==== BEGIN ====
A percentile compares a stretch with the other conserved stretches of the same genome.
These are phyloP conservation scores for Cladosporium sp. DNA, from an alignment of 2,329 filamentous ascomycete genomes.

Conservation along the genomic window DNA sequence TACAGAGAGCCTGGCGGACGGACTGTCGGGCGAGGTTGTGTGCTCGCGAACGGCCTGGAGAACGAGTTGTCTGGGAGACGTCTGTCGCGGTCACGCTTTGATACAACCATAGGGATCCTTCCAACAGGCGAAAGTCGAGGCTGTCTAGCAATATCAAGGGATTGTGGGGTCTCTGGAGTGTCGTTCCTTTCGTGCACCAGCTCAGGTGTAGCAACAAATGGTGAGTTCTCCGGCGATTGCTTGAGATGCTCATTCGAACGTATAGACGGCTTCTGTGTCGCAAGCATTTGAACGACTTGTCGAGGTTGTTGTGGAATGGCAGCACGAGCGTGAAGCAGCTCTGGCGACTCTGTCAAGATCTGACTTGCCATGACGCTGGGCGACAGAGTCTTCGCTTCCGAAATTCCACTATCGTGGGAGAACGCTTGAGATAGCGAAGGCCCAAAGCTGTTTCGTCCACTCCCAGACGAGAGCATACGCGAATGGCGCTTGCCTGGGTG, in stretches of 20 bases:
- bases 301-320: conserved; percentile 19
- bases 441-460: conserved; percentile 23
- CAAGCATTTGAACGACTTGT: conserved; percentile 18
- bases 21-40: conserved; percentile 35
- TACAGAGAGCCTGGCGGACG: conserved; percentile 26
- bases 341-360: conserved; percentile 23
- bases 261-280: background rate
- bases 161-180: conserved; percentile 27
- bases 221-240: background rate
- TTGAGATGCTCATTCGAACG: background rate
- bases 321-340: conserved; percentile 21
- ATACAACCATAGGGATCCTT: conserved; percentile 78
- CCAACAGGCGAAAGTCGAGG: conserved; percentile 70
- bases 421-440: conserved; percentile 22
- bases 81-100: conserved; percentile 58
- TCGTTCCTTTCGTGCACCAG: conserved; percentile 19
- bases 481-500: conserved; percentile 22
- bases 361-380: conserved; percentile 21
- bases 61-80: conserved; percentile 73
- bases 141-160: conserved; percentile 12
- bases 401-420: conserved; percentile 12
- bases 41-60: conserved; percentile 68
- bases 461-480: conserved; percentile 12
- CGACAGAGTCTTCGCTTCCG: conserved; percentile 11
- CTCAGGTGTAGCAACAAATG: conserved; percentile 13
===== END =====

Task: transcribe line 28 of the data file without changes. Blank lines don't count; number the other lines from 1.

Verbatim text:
- CTCAGGTGTAGCAACAAATG: conserved; percentile 13